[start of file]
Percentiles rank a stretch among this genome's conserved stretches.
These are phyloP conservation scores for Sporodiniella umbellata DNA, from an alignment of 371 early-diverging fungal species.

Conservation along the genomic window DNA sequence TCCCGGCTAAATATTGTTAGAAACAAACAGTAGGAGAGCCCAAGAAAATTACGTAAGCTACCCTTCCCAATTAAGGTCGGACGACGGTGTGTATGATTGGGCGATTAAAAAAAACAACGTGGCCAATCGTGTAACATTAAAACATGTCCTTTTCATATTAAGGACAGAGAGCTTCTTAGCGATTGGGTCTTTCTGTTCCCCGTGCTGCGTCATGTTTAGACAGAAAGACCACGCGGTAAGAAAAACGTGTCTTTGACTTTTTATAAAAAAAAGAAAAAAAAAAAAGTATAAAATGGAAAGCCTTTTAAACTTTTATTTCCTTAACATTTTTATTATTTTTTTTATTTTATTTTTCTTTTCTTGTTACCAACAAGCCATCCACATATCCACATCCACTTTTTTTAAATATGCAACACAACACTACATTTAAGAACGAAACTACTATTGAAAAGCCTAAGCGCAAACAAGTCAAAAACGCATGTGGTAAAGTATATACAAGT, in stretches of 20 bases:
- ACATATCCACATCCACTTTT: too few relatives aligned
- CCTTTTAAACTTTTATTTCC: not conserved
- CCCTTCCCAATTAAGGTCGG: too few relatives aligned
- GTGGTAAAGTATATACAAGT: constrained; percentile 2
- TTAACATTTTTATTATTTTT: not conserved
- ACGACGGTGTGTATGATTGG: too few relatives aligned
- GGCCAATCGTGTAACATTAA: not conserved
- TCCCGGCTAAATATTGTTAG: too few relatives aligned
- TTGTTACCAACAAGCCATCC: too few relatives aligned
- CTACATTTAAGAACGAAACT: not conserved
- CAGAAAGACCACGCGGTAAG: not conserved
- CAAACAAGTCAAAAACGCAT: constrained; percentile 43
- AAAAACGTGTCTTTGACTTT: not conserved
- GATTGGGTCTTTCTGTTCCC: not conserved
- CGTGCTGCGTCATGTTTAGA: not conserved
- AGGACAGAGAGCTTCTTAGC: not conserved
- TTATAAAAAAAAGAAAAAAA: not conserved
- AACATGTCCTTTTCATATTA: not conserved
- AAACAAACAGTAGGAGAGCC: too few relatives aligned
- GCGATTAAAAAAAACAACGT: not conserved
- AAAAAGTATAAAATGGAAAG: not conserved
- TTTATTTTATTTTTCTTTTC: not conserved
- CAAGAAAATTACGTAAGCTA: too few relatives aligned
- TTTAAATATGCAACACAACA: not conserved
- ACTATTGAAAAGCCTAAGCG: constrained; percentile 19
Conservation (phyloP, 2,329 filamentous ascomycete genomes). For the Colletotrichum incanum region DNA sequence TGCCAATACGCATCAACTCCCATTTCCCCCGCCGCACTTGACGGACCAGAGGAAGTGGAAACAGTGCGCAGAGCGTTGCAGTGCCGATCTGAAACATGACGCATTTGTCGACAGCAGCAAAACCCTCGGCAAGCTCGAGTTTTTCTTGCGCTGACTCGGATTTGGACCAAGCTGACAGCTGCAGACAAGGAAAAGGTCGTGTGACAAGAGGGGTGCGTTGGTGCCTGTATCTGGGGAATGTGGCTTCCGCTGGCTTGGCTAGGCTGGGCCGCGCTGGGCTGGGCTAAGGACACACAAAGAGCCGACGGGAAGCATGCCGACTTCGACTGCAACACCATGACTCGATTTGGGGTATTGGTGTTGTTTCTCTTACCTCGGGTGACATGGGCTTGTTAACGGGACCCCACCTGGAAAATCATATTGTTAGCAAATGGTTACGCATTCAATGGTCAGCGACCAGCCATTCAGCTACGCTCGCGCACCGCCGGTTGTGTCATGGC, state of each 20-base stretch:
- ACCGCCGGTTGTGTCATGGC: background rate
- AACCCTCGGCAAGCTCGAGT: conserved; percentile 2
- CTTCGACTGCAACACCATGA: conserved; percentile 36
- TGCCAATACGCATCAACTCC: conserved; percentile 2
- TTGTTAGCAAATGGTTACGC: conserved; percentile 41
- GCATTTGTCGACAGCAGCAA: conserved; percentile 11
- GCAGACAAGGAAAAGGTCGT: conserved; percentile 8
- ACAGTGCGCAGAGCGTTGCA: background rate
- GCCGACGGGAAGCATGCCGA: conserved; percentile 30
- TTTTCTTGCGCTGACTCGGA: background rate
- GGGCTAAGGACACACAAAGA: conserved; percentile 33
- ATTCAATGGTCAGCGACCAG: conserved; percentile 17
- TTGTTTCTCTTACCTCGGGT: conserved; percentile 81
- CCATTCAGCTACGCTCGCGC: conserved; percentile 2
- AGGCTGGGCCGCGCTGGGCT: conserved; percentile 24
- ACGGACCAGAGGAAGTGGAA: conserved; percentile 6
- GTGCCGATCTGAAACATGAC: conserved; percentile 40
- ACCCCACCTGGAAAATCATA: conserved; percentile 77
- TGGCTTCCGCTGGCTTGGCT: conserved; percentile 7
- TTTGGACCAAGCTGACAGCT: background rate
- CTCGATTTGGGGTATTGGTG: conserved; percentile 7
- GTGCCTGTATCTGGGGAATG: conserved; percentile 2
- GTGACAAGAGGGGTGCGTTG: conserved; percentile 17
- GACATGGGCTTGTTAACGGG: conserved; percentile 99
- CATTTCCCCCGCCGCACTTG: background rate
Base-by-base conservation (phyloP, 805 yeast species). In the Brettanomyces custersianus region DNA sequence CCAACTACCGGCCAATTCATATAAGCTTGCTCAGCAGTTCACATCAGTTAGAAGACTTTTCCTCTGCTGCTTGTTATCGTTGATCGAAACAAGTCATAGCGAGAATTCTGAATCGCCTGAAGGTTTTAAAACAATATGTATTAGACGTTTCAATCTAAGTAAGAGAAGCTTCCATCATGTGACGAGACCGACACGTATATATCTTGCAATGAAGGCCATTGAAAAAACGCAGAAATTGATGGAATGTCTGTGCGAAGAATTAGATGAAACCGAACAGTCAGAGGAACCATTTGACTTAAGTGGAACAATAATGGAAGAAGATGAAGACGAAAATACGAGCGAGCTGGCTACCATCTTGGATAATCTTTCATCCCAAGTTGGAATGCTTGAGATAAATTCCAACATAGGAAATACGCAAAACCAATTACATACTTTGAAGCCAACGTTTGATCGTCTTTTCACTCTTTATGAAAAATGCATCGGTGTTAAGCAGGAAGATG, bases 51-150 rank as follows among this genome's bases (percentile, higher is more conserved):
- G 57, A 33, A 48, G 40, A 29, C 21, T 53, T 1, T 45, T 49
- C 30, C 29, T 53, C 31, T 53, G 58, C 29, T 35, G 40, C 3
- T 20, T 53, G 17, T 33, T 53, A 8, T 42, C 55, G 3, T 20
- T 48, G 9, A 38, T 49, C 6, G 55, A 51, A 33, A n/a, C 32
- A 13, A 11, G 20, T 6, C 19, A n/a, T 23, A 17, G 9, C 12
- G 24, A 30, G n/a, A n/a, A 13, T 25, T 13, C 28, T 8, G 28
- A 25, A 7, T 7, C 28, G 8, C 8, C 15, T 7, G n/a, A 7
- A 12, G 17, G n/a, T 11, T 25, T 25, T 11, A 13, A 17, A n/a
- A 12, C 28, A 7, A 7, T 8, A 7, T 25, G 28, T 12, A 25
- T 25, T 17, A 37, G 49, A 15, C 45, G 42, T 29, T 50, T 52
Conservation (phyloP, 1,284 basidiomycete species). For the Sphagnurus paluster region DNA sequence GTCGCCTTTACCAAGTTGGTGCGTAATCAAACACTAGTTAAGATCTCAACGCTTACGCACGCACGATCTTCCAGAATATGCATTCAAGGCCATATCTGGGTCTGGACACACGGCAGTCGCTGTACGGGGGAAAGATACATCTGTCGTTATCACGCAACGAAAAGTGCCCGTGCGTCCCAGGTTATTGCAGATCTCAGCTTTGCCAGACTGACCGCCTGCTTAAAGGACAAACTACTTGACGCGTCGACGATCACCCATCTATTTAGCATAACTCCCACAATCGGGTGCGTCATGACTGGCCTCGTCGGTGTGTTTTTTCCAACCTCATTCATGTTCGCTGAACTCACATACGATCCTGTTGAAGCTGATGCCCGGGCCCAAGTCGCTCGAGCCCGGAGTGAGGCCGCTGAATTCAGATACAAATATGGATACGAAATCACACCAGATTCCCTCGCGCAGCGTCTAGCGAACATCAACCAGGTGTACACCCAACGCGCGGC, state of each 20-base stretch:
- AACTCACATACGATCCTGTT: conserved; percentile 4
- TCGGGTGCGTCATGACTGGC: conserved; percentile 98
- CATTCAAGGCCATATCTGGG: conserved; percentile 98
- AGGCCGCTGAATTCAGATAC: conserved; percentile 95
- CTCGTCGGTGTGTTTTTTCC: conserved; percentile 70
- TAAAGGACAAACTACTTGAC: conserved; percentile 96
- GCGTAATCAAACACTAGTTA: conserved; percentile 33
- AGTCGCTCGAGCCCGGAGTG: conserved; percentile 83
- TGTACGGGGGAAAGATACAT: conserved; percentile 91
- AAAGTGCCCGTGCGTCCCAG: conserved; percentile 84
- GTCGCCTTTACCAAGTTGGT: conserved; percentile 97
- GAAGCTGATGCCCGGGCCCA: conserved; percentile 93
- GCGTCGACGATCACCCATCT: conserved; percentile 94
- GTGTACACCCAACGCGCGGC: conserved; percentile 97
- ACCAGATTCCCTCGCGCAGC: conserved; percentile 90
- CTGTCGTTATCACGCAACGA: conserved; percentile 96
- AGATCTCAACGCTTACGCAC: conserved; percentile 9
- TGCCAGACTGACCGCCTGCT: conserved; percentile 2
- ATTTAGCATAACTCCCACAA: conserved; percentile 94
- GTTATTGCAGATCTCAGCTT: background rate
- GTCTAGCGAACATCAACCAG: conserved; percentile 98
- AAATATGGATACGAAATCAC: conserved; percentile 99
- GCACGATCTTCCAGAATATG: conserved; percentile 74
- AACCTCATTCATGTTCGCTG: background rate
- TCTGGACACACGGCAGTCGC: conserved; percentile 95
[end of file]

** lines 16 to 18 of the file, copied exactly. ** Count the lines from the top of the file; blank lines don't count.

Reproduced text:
- AAAAACGTGTCTTTGACTTT: not conserved
- GATTGGGTCTTTCTGTTCCC: not conserved
- CGTGCTGCGTCATGTTTAGA: not conserved